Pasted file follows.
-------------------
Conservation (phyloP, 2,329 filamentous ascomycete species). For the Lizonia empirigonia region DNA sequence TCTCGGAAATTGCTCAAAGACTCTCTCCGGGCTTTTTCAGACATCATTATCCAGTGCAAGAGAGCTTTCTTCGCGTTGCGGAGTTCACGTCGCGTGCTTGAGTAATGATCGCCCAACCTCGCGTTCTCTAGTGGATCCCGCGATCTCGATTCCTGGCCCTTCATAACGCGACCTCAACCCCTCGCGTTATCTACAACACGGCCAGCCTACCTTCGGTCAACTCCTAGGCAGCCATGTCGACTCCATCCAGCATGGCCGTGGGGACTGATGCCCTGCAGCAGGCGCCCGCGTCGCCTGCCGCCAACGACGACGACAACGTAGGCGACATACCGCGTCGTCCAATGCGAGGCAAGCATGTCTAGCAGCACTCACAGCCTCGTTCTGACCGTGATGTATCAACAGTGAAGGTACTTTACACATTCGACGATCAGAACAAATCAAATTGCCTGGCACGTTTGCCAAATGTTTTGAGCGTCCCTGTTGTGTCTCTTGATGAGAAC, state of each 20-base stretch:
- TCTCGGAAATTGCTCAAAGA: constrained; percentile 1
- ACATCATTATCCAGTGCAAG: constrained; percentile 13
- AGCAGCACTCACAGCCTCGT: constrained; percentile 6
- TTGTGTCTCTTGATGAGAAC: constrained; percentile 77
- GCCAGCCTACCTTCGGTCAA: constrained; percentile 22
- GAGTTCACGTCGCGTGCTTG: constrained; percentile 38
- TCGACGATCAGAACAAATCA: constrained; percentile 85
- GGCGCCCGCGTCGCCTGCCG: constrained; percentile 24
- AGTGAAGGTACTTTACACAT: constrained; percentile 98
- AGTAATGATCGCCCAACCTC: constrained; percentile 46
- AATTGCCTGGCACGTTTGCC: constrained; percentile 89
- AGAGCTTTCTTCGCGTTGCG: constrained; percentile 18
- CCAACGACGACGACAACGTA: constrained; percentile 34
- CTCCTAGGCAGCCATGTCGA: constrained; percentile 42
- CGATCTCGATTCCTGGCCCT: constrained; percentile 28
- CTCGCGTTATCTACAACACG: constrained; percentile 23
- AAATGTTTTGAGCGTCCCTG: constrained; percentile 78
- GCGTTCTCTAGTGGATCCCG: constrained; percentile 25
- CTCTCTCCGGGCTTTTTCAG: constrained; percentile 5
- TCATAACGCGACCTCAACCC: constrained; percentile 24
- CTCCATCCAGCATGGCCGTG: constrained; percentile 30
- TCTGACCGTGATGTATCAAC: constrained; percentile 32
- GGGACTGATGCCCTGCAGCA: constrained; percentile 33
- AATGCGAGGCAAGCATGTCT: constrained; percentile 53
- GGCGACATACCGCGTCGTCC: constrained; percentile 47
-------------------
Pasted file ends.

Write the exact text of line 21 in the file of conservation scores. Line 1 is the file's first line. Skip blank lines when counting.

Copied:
- TCATAACGCGACCTCAACCC: constrained; percentile 24